Medium: Medium quality pages have elements that aren’t necessarily malicious, but also do not fulfill the needs of the user. These pages often do not have enough content, are lacking supplementary content, need more website maintenance, etc.
Highest: High quality pages satisfy users and achieve their purpose. The pages have enough information, are on a well-cared for website, have a functional page design, etc. High quality pages have enough expertise to be authoritative and trustworthy, a positive reputation, supplementary content and more. The distinction between high and highest quality pages lies in the level of E-A-T.
Combining both scales, we can get a better idea on how to assign both Needs Met and E-A-T guidelines:
- Results that offer no purpose or no satisfaction for users are FailsM, even if the E-A-T is great.
- Content that is on-topic and helpful but has low E-A-T ratings should be given lowers Needs Met ratings than on-topic, helpful, high E-A-T ratings. A post may be helpful, but also less helpful than other if the E-A-T ratings are lower.
- The HM rating in the Needs Met scale should be given to high E-A-T pages that are helpful and also a good for a user’s search query. The HM rating should not be used if a page has low E-A-T or has useless information such as outdated content. The HM rating may, however, be used for helpful, medium quality content.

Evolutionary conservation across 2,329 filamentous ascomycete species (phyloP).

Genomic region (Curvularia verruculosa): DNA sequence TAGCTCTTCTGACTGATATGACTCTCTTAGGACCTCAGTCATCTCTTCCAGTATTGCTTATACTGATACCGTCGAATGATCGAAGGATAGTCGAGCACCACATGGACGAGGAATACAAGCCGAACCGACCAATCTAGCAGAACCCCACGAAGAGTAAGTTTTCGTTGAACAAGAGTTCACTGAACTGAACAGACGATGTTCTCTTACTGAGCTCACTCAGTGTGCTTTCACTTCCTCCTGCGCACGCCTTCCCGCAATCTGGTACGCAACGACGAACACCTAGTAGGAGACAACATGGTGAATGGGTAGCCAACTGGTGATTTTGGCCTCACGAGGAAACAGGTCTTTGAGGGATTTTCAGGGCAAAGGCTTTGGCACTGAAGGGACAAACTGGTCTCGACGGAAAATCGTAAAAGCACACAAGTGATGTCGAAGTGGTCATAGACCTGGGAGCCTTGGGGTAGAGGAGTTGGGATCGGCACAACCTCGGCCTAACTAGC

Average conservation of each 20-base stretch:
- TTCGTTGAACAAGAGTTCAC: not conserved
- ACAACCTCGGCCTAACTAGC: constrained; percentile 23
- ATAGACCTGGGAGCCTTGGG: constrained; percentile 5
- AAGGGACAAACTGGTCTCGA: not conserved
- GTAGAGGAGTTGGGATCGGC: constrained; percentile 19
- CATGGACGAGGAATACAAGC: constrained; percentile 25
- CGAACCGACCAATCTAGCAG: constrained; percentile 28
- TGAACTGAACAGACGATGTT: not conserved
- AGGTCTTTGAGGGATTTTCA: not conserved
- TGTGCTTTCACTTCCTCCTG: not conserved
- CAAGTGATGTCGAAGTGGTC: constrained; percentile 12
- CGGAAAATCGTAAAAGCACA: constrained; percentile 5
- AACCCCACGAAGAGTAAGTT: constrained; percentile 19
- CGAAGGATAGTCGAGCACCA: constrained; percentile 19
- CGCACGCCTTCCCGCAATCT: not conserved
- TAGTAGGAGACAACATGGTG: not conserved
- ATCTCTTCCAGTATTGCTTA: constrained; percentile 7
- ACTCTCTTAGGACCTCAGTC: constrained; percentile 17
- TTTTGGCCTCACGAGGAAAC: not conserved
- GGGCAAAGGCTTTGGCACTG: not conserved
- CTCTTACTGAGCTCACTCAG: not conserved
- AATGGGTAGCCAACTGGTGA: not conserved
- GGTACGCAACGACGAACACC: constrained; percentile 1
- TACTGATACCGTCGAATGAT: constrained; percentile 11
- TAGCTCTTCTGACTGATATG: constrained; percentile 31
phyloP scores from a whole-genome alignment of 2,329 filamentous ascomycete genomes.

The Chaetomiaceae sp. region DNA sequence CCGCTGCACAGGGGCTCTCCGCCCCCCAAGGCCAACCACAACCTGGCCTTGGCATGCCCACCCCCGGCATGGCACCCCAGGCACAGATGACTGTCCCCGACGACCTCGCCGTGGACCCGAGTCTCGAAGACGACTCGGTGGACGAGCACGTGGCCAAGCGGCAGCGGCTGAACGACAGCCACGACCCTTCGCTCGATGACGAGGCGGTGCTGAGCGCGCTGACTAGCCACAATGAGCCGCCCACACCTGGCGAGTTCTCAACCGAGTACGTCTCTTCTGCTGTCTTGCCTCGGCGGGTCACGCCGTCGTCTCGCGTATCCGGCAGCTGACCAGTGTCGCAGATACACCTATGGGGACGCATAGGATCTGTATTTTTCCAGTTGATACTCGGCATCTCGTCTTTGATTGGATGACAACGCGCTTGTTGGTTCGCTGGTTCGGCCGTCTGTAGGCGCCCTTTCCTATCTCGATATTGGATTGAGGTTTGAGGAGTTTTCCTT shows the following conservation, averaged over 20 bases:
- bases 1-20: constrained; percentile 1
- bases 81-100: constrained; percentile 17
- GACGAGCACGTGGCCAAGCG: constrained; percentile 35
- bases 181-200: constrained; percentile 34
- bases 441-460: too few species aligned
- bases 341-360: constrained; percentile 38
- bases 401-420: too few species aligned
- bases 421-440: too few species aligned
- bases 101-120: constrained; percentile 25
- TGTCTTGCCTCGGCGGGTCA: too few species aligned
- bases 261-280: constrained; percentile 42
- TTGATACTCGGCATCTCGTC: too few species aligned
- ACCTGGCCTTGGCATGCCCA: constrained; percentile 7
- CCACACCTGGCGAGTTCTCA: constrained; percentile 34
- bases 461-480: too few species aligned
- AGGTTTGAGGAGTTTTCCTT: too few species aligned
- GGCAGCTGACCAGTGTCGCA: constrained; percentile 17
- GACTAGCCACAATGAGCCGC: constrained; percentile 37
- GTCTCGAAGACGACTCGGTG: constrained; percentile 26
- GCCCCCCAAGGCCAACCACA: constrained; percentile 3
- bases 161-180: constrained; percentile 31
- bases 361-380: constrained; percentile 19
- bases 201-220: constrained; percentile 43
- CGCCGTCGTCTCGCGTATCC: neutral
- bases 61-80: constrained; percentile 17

- SM is a rating that should be used for pages that are on-topic, but lesser quality.
- Pages that have a low E-A-T are useless for a user’s search query should receive a FailsM rating.
- Inaccurate, deceiving, incorrect, or malicious content should receive the lowest E-A-T rating. Likewise, pages that are authoritative, expert and trustworthy should receive the highest E-A-T rating. Pages that are overall mediocre should be rated with Medium E-A-T.
Don’t let your website starve. If you are looking for expertise in all things E-A-T (or SEO) related, contact Forthea for guidance on how to develop a high quality site that is optimized for Google and a great user experience.